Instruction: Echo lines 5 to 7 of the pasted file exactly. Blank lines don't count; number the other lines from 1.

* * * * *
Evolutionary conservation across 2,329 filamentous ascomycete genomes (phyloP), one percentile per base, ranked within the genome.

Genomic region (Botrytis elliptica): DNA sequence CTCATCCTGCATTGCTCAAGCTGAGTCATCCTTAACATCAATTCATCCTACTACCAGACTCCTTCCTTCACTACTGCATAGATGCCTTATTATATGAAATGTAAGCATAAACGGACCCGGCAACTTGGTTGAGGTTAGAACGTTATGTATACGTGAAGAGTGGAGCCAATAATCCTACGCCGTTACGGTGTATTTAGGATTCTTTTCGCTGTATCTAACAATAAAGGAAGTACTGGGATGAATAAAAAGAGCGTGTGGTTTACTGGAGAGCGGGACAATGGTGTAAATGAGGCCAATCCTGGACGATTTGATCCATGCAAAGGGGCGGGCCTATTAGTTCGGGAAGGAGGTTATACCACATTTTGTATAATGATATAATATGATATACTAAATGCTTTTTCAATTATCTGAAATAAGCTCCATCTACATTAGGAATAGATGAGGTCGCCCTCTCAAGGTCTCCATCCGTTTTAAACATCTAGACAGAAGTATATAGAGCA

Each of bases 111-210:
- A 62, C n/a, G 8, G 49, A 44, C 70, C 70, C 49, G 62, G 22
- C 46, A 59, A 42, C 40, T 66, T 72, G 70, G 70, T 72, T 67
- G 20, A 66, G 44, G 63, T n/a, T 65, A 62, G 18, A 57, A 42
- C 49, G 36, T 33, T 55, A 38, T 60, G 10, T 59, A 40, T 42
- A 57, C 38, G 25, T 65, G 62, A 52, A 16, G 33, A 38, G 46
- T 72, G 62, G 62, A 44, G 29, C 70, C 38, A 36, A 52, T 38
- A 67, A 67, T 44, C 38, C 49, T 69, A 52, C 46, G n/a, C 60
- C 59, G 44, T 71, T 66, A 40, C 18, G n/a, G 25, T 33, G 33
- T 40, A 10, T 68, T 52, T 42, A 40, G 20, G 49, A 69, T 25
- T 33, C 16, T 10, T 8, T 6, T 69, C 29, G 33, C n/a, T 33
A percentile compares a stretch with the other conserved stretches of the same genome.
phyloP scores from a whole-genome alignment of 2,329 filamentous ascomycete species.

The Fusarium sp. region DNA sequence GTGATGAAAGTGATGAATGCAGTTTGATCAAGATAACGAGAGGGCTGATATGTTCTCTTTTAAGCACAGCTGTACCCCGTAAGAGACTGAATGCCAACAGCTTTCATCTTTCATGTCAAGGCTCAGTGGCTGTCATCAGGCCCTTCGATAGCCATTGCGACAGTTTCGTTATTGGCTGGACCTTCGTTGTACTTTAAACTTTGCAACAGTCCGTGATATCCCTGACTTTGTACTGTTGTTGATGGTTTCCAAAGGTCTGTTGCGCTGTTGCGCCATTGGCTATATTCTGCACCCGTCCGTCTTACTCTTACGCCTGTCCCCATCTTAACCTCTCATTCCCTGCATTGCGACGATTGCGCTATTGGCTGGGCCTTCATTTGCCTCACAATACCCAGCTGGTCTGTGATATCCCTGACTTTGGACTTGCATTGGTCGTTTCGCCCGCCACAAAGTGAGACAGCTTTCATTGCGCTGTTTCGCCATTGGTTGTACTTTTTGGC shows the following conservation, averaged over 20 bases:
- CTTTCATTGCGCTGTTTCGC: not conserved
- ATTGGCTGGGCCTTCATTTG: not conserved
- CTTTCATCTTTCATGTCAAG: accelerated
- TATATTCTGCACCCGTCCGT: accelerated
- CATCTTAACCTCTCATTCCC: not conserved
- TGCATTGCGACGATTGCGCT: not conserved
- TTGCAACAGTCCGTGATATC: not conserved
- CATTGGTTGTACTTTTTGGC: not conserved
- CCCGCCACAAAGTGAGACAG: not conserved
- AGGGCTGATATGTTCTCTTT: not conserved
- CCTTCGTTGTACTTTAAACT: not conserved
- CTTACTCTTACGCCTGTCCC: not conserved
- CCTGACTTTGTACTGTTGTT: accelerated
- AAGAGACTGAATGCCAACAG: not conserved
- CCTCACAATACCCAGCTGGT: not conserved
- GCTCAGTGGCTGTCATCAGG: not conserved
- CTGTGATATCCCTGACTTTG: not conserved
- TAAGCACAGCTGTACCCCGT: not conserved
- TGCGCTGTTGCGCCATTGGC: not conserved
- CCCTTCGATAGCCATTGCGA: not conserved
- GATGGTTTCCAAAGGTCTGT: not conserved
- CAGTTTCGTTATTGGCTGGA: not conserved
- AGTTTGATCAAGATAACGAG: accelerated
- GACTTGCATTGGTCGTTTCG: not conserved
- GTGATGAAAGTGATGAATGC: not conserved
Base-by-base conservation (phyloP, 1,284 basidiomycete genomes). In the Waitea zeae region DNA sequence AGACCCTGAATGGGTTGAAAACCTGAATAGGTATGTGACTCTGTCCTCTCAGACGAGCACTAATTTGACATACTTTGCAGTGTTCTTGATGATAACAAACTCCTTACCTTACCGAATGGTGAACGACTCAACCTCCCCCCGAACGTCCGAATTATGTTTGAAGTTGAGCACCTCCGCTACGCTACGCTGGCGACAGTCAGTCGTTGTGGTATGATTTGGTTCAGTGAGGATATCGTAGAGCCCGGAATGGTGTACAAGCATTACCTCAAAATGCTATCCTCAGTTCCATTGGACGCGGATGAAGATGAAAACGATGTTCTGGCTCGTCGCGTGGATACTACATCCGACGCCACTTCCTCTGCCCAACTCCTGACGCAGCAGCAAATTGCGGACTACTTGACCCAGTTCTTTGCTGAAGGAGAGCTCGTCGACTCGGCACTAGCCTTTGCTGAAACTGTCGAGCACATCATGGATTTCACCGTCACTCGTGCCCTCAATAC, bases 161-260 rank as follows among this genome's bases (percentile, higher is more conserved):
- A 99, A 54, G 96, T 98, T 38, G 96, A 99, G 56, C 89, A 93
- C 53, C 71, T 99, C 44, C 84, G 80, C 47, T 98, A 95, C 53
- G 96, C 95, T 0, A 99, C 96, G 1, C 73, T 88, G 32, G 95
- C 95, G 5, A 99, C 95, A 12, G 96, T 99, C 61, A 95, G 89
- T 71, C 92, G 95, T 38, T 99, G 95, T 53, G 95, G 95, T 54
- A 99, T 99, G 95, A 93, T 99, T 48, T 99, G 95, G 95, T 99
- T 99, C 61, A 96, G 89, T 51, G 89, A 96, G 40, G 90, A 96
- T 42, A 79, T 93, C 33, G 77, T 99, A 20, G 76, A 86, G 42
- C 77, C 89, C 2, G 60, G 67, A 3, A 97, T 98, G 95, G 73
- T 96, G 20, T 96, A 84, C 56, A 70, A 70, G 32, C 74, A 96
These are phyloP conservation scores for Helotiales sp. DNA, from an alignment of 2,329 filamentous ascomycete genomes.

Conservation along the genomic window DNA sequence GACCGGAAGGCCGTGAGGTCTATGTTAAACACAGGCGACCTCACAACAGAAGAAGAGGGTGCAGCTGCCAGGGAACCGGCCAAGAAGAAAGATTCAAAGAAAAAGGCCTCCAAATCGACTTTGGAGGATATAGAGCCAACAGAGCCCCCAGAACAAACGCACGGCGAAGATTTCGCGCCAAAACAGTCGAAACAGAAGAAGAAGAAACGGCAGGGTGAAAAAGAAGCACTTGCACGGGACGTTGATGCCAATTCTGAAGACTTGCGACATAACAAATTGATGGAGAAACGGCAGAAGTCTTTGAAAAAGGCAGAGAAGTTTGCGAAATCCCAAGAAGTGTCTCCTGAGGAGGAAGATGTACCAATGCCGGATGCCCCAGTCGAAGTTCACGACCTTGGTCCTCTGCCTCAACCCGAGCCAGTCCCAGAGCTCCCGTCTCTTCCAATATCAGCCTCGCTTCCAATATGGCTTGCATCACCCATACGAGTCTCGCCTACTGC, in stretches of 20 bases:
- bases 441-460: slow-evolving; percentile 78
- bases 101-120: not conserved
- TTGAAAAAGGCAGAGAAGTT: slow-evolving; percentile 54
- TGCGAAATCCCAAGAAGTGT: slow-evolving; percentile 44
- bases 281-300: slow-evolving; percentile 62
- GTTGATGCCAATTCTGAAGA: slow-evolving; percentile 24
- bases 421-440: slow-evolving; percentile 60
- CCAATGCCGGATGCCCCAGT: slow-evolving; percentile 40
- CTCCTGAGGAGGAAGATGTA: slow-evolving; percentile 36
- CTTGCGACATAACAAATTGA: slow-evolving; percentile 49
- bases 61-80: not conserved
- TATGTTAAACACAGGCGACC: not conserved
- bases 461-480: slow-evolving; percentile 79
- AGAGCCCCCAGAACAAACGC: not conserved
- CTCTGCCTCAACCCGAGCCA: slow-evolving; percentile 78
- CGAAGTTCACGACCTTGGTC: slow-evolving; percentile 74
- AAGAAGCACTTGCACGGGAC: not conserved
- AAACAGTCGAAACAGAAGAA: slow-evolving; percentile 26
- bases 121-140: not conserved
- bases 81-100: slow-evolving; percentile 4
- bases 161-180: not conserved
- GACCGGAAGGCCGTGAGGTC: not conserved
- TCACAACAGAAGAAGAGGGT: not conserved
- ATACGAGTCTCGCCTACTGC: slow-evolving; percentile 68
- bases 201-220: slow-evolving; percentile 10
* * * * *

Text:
- C 46, A 59, A 42, C 40, T 66, T 72, G 70, G 70, T 72, T 67
- G 20, A 66, G 44, G 63, T n/a, T 65, A 62, G 18, A 57, A 42
- C 49, G 36, T 33, T 55, A 38, T 60, G 10, T 59, A 40, T 42